Having just recovered from my 8th annual trip to the Isle of Man, and already planning for next year’s endeavor, it’s time to look back on what was, by any measure, one of the great TT fortnights in the storied 108-year history of the event. And, to premiere the 2015 edition of the Motorcycle.com TT Review video, five minutes of sights, sound and motion from the greatest motorsports event on Earth.
Before the meet began, we took a look at some of the big stories likely to unfold for the 2015 TT. Let’s take a look and see how those storylines actually played out
We’re not there yet! While the speed increases were incremental, John McGuinness blew past Bruce Anstey’s record set in 2014 with a 132.701-mph lap, covering the 37 ¾ mile circuit in 17:03.567. Let those numbers marinate for a bit. Yes, it’s ridiculous.
Guy Martin, Michael Dunlop and Steve Hillier also turned in 132-mph laps, and there were dozens of 130-plus-mph laps run across the meet. So, the trend is faster, with more riders capable of running speeds that were unthinkable not long ago. The next great goal is the sub 17-minute lap, and the odds are it will happen in 2016.
Indeed they did. Ian Hutchinson made a spectacular comeback after nearly five years of rehabilitation from crash injuries that almost resulted in amputation of his leg. He won three races at the 2015 TT, truly one of the great comebacks in motorsports history.
The scuttlebutt leading into the 2015 TT fortnight was that 21-time TT winner John McGuinness’ reign as King of the Mountain was likely over. Well, you have to call him 23-time TT winner now, as he took not only the TT Zero win on the Mugen electric machine, but capped it all with a spectacular and emphatic win in the Senior TT, complete with a new outright lap record for the Mountain Course. At 45 years of age, McPint still has it in him.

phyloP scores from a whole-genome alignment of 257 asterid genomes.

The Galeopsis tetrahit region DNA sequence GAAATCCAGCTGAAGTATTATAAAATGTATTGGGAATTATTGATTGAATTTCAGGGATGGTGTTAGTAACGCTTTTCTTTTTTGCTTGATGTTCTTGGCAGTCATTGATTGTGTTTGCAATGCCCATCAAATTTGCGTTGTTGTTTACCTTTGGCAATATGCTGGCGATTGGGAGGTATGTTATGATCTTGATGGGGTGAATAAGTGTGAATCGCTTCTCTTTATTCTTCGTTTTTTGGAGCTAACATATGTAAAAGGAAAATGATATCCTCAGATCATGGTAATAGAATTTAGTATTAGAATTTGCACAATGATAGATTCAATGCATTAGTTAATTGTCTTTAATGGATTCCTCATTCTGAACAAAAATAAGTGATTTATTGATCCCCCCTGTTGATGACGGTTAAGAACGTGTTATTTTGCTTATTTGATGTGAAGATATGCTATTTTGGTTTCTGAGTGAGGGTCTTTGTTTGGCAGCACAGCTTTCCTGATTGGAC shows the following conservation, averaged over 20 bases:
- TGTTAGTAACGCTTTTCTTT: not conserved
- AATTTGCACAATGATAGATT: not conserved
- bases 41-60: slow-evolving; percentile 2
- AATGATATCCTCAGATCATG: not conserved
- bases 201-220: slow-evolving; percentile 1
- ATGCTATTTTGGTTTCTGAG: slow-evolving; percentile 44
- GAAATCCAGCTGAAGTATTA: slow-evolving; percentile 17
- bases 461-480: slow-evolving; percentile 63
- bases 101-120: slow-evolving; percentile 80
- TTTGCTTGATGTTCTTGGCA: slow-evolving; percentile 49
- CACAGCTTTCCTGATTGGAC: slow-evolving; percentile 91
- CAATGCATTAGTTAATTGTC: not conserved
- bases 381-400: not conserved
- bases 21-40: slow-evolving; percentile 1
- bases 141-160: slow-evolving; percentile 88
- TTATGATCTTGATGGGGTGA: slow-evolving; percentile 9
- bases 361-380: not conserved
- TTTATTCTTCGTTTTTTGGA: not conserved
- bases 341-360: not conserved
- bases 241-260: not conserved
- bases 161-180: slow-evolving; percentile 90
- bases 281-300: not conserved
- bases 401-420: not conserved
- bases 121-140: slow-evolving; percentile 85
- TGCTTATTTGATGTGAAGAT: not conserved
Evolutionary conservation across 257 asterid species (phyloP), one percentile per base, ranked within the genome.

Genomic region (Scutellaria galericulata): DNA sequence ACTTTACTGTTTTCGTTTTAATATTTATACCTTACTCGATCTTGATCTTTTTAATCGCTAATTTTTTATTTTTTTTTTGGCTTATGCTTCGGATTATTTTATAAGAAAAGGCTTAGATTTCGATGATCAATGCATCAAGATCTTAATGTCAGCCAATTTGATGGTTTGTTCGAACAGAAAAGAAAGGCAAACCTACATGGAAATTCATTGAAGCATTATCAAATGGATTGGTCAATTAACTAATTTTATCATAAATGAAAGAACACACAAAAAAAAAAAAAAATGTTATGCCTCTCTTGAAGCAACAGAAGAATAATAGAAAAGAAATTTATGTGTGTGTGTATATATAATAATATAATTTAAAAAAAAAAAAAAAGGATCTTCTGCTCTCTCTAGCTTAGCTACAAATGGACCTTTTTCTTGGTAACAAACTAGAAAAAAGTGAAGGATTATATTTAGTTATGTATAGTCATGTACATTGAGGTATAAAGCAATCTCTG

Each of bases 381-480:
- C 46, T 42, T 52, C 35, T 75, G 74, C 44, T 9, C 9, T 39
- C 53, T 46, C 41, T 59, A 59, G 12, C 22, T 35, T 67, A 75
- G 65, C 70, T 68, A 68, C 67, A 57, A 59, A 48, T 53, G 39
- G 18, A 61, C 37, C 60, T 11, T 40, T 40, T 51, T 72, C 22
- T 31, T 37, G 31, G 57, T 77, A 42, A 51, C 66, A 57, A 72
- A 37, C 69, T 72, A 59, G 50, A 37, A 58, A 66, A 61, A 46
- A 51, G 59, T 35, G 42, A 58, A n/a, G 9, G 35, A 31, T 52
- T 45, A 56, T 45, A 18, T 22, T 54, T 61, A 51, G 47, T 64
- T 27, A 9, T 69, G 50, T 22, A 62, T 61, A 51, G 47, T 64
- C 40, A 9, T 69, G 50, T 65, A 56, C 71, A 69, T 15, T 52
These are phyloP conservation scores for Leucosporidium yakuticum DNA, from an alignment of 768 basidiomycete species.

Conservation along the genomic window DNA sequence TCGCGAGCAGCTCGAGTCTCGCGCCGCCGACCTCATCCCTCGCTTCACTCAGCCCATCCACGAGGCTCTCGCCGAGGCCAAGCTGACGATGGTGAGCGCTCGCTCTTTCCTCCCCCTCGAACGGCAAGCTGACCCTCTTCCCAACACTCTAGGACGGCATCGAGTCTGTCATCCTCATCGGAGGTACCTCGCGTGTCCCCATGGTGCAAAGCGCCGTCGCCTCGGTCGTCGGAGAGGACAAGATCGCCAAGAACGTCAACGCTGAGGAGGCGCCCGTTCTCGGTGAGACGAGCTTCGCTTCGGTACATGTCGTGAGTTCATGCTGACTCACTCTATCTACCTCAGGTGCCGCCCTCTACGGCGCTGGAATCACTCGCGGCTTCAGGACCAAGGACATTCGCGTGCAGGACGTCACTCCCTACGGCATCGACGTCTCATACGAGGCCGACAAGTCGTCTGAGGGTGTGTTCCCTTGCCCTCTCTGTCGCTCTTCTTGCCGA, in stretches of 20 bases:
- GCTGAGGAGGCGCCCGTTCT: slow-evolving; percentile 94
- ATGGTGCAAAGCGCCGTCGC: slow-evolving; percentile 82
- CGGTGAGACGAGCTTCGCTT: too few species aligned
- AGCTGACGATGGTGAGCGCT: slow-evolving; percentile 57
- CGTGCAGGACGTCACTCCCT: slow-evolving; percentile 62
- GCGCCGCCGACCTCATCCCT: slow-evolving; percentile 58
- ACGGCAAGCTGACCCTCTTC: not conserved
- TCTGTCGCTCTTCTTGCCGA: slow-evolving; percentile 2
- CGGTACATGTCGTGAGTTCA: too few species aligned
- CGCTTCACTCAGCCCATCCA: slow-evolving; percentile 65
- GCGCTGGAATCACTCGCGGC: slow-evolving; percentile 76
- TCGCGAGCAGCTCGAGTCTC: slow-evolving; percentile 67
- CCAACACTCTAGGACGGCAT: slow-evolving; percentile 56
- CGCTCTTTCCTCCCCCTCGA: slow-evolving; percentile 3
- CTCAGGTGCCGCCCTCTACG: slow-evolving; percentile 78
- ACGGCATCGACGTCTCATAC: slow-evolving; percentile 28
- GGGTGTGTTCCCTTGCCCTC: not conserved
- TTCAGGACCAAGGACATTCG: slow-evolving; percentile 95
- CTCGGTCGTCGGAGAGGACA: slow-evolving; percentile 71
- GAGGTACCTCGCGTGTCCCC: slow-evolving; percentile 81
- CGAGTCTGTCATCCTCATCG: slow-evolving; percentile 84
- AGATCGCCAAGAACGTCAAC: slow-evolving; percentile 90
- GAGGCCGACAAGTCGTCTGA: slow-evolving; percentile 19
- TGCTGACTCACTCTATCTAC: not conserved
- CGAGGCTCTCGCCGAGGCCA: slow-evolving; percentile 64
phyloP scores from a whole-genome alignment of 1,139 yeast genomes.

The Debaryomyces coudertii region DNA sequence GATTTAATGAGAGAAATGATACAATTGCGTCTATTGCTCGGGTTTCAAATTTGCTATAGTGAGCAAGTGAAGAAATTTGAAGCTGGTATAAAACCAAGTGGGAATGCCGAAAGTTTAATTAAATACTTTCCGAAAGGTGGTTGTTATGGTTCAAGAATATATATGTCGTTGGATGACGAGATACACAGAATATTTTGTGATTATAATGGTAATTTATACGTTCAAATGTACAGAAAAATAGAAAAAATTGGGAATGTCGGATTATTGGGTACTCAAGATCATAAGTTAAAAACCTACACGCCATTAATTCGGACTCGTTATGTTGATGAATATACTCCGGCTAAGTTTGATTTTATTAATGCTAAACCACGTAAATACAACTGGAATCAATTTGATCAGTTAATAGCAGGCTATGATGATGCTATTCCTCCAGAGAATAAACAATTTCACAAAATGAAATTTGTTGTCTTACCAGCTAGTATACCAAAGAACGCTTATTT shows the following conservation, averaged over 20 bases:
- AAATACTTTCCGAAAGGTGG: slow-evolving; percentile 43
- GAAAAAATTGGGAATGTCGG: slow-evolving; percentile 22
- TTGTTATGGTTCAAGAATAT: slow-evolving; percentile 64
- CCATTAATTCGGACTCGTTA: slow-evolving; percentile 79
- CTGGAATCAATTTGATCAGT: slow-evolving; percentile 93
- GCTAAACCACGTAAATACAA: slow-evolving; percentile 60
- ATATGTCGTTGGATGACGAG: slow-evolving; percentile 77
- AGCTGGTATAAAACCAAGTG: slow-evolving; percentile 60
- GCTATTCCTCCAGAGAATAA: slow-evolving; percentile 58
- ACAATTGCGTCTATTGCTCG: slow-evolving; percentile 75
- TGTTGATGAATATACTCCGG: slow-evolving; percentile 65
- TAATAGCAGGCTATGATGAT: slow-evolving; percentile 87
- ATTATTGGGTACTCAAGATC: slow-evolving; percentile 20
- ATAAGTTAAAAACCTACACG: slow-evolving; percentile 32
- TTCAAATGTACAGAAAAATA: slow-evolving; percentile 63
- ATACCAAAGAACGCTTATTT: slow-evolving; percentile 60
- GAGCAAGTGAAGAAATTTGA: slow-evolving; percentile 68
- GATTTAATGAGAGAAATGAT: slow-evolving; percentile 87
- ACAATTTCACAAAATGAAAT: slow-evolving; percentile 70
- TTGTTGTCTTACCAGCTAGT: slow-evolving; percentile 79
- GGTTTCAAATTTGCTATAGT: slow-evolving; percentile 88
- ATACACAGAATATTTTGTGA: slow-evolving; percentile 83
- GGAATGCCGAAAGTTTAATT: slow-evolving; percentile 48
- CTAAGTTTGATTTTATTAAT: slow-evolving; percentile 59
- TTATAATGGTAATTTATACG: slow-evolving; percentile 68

He did fine. He didn’t win his first TT, but the popular and occasionally controversial road racer and TV personality finished fourth in the Senior TT and took a spot on the Supersport podium with a third-place finish on the Smith’s Triumph Daytona 675. He adapted well to his new Tyco BMW and is still one of the best road racers on the planet. No clue as to where the mercurial and talented Martin goes from here, but truck mechanic/road racer/Top Gear host wouldn’t be a bad way to live.
A qualified yes. Victory’s surprising entry on the Brammo-based machines added a good dose of intrigue, and attention was paid.
The machines are faster, teams and riders are enthusiastic, race fans are coming around, and the technology is relevant. But the general murmur was that until the electric machines can do more than one 37 ¾ mile lap at race speeds, there will be an asterisk next to the TT Zero as a full-fledged TT race.
There was very little chatter about the subject on the island during the TT. No doubt the IOM government and a number of promoters are looking to create a global series of TT-branded races to begin in 2017, culminating at the IOM TT each June. I say it happens, but I wouldn’t bet the contents of my TT savings box on the long-term viability.
We hope you enjoy the Motorcycle.com 2015 TT video. See you next year for TT 2016!